She applied to the government for permission to move her family to Haiti where she felt they may have more opportunities. It was turned down because it was said they needed her and her sons in the colony. They instead gave her a stipend to help her which enabled her to send her youngest son to be educated in France.  Her sons went on to create a vast trade route along the Mississippi River helping to found such towns as Kaskaskia, Illinois. One son was a map maker and traveled the unexplored areas making maps for the King of France. Her descendants are spread throughout Louisiana, Mississippi, Illinois and Missouri. I can not imagine coming across the ocean to a land of Indians, swamps, and uninhabited wilderness, surviving three husbands, bearing 7 children, and managing to leave a grand legacy behind.

Tell us about a brick wall you were able to break down or one you hope to bust through.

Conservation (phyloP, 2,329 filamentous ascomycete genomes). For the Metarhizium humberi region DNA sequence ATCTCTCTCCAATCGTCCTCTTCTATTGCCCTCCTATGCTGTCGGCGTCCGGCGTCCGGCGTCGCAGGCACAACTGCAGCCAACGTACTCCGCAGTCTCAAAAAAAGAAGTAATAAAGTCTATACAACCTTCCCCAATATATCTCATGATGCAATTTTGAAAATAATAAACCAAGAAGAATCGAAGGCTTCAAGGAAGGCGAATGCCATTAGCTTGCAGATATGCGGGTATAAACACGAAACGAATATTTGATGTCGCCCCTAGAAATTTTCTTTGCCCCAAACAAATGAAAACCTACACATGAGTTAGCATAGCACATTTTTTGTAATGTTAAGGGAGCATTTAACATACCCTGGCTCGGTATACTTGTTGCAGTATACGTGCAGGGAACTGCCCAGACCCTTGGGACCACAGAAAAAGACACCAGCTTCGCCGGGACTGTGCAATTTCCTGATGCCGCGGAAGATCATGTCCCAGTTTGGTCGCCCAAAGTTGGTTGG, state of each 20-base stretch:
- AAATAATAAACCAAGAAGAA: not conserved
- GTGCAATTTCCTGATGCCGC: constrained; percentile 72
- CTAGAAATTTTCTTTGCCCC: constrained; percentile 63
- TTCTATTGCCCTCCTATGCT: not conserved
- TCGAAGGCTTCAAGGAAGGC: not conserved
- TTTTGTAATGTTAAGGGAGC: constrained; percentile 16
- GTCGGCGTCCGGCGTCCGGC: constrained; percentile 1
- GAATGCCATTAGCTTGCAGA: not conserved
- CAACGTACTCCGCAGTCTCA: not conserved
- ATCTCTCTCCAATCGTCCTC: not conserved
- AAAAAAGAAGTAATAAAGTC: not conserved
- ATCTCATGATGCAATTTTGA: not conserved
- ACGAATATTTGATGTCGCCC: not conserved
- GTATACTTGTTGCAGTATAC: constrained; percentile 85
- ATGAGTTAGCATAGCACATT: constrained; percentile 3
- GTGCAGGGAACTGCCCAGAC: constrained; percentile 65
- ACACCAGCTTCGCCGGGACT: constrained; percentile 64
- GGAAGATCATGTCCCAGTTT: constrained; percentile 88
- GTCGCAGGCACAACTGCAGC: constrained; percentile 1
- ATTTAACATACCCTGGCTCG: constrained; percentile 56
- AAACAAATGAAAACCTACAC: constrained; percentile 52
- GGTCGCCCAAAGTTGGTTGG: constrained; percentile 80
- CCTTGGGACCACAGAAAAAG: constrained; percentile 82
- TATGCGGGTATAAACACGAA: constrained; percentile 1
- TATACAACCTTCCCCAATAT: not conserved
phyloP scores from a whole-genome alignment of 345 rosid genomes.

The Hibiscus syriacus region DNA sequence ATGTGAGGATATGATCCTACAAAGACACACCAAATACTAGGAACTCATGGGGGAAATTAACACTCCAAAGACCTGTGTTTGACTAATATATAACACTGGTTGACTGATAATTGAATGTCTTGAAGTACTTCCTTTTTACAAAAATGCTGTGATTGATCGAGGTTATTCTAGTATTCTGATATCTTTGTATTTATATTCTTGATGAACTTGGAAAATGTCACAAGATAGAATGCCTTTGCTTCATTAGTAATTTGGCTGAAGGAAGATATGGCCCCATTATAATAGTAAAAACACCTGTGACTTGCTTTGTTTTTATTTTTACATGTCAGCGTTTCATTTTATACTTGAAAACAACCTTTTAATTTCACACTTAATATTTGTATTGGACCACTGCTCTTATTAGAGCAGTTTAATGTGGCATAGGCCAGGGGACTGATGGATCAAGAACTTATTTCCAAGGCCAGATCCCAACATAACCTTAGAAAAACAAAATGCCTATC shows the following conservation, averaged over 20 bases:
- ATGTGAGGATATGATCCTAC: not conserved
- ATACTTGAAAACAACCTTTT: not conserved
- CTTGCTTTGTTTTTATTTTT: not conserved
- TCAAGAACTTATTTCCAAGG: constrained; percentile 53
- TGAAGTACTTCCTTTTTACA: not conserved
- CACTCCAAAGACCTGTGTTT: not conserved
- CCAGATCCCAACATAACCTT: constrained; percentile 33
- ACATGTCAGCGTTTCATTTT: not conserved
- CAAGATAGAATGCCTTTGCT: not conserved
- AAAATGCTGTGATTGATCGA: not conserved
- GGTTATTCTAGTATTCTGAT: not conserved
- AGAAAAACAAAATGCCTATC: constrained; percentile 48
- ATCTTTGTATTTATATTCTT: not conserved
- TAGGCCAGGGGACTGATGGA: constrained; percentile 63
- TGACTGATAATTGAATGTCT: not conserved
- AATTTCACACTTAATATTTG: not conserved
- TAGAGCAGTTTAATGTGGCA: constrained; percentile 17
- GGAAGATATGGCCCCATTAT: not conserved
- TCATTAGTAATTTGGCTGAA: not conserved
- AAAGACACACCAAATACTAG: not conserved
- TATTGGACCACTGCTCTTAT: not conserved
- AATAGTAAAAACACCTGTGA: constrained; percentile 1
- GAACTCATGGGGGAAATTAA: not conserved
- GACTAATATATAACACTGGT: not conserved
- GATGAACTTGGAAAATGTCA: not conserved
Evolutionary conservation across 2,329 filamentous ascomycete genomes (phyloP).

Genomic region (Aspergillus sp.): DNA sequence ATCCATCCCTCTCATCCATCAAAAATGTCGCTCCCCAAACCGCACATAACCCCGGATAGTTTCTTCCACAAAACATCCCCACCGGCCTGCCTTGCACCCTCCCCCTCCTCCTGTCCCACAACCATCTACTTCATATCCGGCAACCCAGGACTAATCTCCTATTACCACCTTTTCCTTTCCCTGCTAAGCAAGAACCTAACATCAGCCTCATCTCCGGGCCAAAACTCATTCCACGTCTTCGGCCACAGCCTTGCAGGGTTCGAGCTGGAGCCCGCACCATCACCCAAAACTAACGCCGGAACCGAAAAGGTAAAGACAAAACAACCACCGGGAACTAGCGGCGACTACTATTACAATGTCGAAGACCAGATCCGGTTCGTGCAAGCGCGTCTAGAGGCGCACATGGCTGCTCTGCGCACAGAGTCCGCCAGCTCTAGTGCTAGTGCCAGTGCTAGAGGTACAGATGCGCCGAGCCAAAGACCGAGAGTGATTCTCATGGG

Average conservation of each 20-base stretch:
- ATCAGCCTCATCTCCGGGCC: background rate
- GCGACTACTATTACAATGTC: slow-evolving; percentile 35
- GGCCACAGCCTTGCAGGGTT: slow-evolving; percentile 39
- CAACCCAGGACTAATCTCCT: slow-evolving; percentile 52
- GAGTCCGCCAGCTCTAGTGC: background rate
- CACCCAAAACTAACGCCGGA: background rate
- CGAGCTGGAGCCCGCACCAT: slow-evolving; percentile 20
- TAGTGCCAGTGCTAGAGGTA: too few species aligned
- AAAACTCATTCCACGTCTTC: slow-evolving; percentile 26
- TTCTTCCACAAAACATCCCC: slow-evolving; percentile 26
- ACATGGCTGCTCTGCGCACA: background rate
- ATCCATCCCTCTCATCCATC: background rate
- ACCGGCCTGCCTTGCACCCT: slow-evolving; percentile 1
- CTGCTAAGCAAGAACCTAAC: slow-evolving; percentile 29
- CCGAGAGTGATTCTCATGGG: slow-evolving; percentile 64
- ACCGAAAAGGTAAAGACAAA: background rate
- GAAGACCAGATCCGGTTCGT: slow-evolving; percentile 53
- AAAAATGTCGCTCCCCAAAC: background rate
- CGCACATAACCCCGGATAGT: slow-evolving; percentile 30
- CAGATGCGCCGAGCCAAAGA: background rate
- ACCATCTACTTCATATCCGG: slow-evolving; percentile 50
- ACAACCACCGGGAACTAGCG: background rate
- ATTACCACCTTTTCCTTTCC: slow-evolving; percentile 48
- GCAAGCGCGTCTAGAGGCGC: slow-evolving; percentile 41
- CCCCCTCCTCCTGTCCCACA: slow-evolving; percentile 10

My maternal grandmother’s family are German and French from New Orleans, having come from Germany and France in the 1850s. She knew who her grandparents were and where they came from but not much beyond that. I obtained the baptismal record for her grandmother whose father was Phillipe Buhr. Using his name I began to search for any newspaper articles with his name. I came across an old newspaper written in German with the birth announcement of a daughter. But just two years after the birth one more article that I could not decipher. I posted on forums asking for a German speaker to interpret it for me. I received an answer back telling me that I may not wish to know what it said. I of course said please tell me no matter how bad it is.